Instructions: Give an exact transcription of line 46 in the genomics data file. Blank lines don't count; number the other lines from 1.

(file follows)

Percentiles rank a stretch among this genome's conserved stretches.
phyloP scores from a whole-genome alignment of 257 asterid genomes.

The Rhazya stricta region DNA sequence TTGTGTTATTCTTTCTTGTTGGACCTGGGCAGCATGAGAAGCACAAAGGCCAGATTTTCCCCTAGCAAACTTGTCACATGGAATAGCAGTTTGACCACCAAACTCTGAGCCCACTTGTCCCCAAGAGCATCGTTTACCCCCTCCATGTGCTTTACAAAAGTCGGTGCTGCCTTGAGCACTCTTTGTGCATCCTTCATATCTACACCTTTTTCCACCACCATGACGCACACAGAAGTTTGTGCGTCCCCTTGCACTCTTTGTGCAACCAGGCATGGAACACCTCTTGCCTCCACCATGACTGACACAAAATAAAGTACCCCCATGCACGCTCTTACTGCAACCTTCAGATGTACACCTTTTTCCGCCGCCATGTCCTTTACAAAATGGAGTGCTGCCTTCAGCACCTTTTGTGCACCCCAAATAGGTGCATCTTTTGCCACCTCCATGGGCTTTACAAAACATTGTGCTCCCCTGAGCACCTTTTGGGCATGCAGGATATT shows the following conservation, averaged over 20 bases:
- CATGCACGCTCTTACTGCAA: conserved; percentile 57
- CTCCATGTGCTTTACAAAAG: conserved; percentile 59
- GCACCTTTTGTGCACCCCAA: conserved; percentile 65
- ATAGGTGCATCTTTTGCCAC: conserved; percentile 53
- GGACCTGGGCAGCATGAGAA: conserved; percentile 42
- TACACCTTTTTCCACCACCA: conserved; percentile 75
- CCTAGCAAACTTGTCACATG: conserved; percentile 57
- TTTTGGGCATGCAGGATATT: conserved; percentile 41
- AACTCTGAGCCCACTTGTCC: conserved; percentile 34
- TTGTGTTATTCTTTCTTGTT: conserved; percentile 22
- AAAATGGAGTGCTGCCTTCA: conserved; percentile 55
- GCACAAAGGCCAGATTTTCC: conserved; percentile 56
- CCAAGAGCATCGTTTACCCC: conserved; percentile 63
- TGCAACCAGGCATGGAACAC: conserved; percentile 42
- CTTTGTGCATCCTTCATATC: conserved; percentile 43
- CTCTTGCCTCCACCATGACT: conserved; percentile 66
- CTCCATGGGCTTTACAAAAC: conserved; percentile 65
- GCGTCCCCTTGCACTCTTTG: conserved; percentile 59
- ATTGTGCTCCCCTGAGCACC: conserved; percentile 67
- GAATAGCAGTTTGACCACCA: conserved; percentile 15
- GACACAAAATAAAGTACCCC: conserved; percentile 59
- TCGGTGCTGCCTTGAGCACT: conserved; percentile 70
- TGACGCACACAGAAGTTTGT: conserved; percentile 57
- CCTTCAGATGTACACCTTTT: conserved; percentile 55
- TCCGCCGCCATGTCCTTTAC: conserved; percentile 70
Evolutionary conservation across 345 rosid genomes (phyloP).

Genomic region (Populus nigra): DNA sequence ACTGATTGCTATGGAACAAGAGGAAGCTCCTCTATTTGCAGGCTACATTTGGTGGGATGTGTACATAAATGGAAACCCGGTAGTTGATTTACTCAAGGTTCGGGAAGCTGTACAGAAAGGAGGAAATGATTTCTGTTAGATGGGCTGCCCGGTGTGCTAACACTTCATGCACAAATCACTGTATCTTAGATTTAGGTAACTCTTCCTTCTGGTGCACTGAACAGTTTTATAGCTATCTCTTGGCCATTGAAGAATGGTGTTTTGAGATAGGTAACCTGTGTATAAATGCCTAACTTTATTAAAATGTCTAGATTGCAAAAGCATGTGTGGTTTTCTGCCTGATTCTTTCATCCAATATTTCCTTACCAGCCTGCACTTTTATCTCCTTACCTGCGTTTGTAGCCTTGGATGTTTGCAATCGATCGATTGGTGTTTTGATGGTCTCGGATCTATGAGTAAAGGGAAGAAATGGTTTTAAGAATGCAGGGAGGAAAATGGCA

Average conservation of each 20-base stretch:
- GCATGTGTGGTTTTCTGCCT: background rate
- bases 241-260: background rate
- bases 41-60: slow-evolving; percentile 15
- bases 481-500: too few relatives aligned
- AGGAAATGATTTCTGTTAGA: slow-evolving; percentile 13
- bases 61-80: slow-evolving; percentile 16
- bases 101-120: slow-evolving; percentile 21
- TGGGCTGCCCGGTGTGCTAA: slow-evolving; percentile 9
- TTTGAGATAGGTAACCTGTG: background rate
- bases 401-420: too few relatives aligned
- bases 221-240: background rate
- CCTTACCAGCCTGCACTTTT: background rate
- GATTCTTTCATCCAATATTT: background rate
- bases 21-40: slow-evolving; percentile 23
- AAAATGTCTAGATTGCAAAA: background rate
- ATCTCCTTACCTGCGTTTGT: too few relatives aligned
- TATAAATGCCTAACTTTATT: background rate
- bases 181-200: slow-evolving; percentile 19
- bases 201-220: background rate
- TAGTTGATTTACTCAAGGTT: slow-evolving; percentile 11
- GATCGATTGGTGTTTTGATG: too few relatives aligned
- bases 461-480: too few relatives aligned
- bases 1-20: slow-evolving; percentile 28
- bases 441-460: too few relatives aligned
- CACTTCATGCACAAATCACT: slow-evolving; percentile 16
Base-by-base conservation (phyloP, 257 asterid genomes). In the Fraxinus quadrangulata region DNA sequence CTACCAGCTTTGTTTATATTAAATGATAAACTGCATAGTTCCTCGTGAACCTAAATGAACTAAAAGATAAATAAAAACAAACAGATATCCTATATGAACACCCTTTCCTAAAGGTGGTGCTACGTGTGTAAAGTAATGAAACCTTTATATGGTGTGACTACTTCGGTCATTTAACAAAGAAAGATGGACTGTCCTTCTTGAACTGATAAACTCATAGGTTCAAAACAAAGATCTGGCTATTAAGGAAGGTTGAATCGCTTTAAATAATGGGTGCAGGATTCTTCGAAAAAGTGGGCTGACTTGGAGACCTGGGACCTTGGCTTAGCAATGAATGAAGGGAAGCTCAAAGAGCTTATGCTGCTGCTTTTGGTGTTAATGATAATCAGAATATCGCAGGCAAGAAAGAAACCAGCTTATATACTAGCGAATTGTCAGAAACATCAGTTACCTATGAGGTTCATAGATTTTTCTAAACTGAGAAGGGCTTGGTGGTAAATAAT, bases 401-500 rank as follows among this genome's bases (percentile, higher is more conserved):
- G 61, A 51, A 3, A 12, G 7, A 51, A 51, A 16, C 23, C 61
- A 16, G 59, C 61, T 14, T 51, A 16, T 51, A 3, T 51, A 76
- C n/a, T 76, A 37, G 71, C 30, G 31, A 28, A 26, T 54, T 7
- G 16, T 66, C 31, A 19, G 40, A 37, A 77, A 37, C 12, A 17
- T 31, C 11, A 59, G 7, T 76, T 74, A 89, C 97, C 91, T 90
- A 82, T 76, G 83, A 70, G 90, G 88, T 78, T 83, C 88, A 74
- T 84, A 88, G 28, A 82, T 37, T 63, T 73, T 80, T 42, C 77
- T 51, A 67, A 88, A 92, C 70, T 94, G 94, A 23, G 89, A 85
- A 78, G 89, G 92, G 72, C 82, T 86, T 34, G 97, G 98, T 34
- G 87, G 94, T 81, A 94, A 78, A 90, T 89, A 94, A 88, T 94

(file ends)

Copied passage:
- AAAATGTCTAGATTGCAAAA: background rate